Would You Try A Lab-Grown Chicken Breast?

Would You Try A Lab-Grown Chicken Breast?


We all know that lab burgers are in the works, and they will be on our plates in our lifetime. But how about a lab chicken breast? Are you ready to take a bite for the team?

By Nicole Buckler


Professor Amit Gefen from Tel Aviv University is one of the world’s leading experts in Tissue Engineering. His professional history demonstrates him to be wildly dynamic in his thinking. But now he is using his boffin skills to create something that I for one would happily munch down with gusto – a chicken breast grown in a lab. No chickens would be hurt in the process. And that’s the tastiest chicken of all.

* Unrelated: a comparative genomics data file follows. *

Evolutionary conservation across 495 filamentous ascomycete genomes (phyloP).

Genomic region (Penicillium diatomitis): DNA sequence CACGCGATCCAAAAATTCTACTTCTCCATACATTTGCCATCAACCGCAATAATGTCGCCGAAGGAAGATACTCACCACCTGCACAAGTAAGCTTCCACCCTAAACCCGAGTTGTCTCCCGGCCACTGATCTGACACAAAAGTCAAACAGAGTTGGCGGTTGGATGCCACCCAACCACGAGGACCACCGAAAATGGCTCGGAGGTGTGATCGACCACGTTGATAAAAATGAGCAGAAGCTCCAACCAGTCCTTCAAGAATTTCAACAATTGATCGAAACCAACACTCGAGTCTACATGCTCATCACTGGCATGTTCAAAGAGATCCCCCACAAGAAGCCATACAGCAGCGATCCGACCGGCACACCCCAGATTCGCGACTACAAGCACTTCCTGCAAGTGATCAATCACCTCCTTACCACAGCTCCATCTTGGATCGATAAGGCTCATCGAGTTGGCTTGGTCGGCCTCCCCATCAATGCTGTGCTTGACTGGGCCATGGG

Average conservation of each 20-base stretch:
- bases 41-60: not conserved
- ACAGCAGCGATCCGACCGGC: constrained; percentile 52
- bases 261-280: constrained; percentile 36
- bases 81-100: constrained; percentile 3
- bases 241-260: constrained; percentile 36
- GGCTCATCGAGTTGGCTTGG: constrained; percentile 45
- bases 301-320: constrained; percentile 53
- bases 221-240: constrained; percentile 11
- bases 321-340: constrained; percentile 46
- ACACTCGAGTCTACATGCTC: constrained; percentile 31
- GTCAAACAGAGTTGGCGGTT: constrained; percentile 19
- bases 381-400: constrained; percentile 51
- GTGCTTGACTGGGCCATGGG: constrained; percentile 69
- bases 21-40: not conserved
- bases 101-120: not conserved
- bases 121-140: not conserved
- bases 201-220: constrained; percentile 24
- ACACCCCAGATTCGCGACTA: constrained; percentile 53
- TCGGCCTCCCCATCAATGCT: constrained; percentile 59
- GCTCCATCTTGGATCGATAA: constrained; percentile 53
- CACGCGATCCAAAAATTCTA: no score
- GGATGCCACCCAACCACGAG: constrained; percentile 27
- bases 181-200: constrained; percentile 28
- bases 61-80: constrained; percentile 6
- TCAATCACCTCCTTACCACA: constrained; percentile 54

Professor Gefen is part of the Modern Agriculture Foundation – a non-profit organisation founded in early 2014 in Israel. They launched the chicken-focused world-wide pioneering project last year. And they will try their damndest to produce a chicken breast in the lab within 10 years if they can.

Many people have got a beady eye on this team and have their fingers crossed. It holds a lot of promise for the wellbeing of the world we will be living in 20 years from now.

The project aims to make lab-grown chicken breasts commercially viable as soon as humanly possible. So why would humans want to do this? There are a lot of very compelling reasons. In Ireland we have an excellent farming industry. We have green hills, plenty of space for the animals to roam, and educated farmers who produce safe, traceable food in humane conditions. But this isn’t the case everywhere.